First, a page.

Last Thursday was momentous for group insurance, with First State Super informing MetLife that it was taking its $70 million annual premiums elsewhere, ending a  17-year relationship.

After a tender process run by Rice Warner, First State Super’s new group insurer will be Tower Australia. It’s the most significant piece of new group business for Tower since it wrested AustralianSuper away from CommInsure in September 2009. Competitors’ hopes that that $200 million-per-year win would cause  ‘indigestion’ – an extended inability for Tower to take on new clients – have now been dashed.

It’s understood First State Super (FSS) has requested Tower come ‘on-risk’ and start receiving premiums almost immediately, and roll out a new benefit design to members after that. Tower began underwriting AustralianSuper’s group risk in November 2009, just weeks after its tender win, however the higher cover levels and boosted auto-acceptance limits did not reach members until the following April. FSS chief executive, Michael Dwyer, was unavailable for comment yesterday on whether this would be the case for his fund.

The change of group insurer has come just days after the $20 billion FSS announced its intention to merge with the $8 billion Health Super, whose group insurer is currently AIA. The completion of the insurance tender against that backdrop made observers speculate that Tower would soon have an opportunity to contest the contract for the bigger merged fund, shortly after it’s due to come into being on July 1, 2011.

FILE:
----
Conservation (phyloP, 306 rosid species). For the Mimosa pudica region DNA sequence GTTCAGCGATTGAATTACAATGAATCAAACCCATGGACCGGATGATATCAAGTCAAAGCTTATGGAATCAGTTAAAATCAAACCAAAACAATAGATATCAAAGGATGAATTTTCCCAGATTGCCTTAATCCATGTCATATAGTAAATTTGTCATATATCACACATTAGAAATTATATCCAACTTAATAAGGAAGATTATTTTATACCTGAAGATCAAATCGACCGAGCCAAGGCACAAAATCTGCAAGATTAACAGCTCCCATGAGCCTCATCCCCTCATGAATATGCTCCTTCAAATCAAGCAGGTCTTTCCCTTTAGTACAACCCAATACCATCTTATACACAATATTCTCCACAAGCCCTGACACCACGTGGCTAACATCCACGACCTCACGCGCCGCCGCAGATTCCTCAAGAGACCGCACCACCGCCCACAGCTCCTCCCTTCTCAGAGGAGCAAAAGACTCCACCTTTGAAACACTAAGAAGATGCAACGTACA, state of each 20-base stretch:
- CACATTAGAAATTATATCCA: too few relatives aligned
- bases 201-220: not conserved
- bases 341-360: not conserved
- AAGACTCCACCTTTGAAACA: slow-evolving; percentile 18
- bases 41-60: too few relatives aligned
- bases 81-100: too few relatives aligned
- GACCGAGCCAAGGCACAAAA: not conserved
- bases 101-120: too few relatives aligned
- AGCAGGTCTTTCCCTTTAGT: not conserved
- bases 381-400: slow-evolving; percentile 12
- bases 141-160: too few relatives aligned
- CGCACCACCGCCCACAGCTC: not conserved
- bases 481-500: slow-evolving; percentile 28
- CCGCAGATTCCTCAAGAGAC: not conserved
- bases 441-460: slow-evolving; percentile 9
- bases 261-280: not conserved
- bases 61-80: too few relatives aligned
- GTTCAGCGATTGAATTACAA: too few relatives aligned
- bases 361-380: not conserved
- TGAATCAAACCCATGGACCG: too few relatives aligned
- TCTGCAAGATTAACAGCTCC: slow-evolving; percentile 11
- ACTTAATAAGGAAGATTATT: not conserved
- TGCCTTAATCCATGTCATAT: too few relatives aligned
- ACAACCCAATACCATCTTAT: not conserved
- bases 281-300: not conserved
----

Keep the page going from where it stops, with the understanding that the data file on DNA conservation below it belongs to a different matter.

It’s understood that Tower’s willingness to ‘let go of the pen’, and for instance allow Superpartners to assess income protection insurance claims on behalf of AustralianSuper, has been a factor in its big recent wins. The FSS win sees it gain ground on AIA, still the country’s largest group insurer in terms of premiums-in-force.

The FSS group insurance tender is in fact not the largest that Rice Warner has been running. That honour goes to SunSuper, where Suncorp is defending a contract worth more than $100 million in premiums per year – roughly 90 per cent of its Australian group insurance business. A decision  in that tender is due next month.



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